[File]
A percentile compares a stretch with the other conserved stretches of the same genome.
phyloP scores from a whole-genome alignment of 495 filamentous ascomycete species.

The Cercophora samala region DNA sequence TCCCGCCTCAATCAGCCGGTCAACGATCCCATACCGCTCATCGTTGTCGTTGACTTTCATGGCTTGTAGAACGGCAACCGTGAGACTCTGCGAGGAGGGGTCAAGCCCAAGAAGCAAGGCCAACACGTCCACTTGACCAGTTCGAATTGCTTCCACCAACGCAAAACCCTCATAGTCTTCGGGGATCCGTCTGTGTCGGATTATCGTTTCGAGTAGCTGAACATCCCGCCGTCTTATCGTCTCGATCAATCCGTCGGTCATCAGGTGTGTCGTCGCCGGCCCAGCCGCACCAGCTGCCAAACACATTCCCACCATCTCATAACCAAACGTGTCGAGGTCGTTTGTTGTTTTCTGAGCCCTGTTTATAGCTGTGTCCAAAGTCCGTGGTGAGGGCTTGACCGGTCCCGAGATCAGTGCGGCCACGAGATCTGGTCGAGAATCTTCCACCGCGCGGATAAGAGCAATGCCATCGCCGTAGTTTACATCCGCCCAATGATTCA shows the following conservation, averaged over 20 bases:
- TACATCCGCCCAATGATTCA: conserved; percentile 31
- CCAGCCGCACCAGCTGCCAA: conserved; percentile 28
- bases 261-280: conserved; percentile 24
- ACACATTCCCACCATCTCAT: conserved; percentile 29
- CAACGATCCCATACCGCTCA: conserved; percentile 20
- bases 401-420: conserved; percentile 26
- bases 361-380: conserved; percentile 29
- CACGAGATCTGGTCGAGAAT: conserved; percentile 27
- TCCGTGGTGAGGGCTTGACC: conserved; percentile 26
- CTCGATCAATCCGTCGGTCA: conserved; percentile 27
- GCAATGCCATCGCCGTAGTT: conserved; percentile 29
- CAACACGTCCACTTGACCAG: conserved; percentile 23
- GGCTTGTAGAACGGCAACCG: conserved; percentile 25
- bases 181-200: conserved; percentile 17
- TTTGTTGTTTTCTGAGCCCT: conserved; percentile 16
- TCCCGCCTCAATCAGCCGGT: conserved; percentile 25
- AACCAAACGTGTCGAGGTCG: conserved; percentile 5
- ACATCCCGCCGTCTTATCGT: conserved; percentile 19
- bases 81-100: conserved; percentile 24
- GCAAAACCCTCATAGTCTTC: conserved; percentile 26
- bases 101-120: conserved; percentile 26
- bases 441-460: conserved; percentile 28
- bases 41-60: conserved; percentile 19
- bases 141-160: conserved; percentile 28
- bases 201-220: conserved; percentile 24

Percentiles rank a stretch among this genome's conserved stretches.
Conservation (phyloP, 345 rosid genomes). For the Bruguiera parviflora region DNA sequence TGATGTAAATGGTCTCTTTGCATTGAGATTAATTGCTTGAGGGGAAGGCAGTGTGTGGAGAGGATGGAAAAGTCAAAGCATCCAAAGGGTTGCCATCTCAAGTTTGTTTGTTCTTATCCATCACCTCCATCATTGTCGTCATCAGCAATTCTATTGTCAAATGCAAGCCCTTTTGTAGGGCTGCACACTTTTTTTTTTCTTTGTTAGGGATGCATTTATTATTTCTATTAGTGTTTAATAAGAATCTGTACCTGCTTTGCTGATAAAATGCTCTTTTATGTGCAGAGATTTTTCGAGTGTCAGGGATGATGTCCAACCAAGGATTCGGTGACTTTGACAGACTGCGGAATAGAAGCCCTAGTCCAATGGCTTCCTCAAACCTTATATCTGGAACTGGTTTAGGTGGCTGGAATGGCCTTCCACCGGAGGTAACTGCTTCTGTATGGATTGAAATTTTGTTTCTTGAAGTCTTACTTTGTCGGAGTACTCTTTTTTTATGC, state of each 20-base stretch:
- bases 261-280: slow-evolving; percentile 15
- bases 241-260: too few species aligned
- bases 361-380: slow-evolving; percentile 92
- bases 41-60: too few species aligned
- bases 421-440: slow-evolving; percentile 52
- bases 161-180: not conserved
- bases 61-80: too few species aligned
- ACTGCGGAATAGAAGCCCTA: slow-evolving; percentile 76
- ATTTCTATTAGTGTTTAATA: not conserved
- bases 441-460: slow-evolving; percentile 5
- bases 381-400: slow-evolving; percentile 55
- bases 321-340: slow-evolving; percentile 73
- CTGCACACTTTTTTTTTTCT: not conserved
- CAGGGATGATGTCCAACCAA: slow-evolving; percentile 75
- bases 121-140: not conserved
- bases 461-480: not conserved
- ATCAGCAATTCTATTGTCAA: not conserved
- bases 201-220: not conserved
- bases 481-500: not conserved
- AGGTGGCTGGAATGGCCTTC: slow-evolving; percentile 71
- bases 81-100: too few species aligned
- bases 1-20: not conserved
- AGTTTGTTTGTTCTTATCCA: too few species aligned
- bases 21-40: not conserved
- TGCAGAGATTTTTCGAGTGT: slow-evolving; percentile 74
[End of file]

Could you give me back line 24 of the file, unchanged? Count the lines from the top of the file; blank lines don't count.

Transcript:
- bases 101-120: conserved; percentile 26